Very few processes are absolutely watertight and so reaching a professionally managed settlement can often be reassuring for both the employee and the employer. The CIPD survey demonstrated that the average time for management in dealing with a compromise agreement is far less than would be the case if the matter went to an employment tribunal. Compromise therefore presents a valid commercial option – especially in the present financial climate.

The compromise process also provides the opportunity for an employee to be fully informed of their rights and the implications, ensuring they are making an informed decision and concluding the process so they too can move forward.

Risks of using compromise agreements

In certain circumstances, progressing a compromise agreement should be approached with care. Informing an employee that you want him / her ‘to go’ without prior process will almost certainly constitute an unfair (constructive) dismissal. Experience also shows that it is notoriously difficult to facilitate a constructive ‘exit conversation’ when one is actually required. If you misjudge the moment or the employee’s inclination to listen to the options available, you may have just dismissed him/her unfairly and without the security of an agreed settlement. You will effectively be defenceless in the employment tribunal. This risk exists regardless of how the subject of the employee's departure is broached. Prefacing the conversation with "off the record" or "without prejudice" makes no difference.

If the suggested agreement follows the employee making a protected disclosure or discrimination complaint, then the dismissal may also be unlawful victimisation, with no cap on the compensation which could follow.

Top tips for using compromise agreements

Whatever the legal exposure from offering a compromise agreement, sometimes the risks are worth taking for commercial reasons in order to facilitate a more expedient exit process when it has become clear the employment of an individual is no longer tenable for the organisation.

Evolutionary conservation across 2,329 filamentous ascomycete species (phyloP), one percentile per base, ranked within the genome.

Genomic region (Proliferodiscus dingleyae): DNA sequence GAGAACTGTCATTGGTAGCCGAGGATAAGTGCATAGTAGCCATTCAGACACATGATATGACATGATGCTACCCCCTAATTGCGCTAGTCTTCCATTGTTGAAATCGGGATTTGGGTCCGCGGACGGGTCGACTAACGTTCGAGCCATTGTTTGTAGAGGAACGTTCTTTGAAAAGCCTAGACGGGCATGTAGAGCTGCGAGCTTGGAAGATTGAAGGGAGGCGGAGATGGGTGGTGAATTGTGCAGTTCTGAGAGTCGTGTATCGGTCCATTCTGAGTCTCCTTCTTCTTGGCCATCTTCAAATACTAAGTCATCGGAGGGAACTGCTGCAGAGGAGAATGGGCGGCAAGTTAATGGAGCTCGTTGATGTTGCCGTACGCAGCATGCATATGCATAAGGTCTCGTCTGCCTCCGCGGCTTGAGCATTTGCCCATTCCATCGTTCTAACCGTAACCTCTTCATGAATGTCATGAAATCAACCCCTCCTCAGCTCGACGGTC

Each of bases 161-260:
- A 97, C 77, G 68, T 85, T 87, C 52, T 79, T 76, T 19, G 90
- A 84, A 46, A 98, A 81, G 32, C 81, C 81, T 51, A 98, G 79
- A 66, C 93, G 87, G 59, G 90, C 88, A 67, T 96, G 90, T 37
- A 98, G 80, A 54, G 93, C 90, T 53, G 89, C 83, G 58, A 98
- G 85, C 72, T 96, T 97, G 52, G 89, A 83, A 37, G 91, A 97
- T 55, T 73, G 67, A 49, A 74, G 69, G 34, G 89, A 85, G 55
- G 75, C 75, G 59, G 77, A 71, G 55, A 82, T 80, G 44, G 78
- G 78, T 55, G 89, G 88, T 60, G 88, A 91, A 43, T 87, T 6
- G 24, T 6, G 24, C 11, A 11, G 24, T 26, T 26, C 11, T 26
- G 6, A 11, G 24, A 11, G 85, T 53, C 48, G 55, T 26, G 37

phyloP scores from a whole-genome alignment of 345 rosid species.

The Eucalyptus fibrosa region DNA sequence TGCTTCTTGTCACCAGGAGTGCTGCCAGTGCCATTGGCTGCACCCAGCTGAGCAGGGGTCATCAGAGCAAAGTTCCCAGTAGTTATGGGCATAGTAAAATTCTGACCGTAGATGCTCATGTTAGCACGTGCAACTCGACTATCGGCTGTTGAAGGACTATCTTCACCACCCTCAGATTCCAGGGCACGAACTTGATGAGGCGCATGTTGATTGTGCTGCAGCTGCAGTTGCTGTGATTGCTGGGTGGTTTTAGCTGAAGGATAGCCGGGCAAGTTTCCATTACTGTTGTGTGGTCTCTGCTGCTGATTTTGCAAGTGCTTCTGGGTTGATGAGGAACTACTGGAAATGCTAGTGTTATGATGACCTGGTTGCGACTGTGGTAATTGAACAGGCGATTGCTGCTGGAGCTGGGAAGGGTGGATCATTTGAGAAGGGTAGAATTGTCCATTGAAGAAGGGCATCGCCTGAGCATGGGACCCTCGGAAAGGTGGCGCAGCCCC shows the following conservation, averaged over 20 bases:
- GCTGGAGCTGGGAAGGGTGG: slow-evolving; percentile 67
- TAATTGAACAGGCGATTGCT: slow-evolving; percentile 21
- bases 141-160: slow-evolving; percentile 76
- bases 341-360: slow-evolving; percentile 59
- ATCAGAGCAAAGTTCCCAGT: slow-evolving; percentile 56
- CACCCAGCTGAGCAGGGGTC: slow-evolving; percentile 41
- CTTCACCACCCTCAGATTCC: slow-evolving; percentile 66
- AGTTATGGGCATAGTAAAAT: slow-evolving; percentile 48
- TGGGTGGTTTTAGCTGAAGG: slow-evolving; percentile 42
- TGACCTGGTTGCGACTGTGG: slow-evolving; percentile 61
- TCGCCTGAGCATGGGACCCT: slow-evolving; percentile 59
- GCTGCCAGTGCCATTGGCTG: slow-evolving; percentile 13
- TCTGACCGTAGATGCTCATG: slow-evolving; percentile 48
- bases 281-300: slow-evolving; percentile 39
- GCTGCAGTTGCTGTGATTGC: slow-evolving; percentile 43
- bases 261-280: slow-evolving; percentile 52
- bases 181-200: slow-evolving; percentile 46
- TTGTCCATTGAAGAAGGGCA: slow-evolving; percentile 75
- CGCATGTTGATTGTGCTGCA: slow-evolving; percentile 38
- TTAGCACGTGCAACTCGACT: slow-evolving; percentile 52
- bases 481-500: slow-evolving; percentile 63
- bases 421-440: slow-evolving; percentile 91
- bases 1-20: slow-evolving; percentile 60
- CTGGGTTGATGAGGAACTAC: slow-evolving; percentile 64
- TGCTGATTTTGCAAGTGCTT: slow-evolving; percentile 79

What should the offer contain to maximise the chances of a deal with the employee?

  • A reasonable figure by way of compensation. There is no point in seeking to short-cut the formal process but then short-changing the employee. It is good practice to err on the generous side. This also gives you a stronger negotiating position if the employee is wavering about acceptance.
  • Include whatever concessions you are able to make, for example allowing the employee to phrase his or her departure as by way of his resignation or mutual consent, plus a reference to support this. Be careful though; you should never agree to falsely claim the departure was due to redundancy given the potential for false representation with the revenue and future employers.
  • To avoid unnecessary delay, a set timescale within which the offer must be accepted should be set, failing which you will revert to the original plan. This may be either the start of formal disciplinary proceedings you were hoping to avoid, or a simple dismissal without the financial or ‘reputation sensitive’ concessions.
  • A comprehensive waiver of claims in a proper compromise agreement (this should be specific and relevant in each case and not a standard list of statutes), including your making the usual small contribution to the employee's legal costs.
This article is correct at 09/11/2015
Disclaimer:

The information in this article is provided as part of Legal-Island's Employment Law Hub. We regret we are not able to respond to requests for specific legal or HR queries and recommend that professional advice is obtained before relying on information supplied anywhere within this article.

Angela Schettino
Think People Consulting

The main content of this article was provided by Angela Schettino. Contact telephone number is 028 9031 0450 or email Angela.Schettino@thinkpeople.co.uk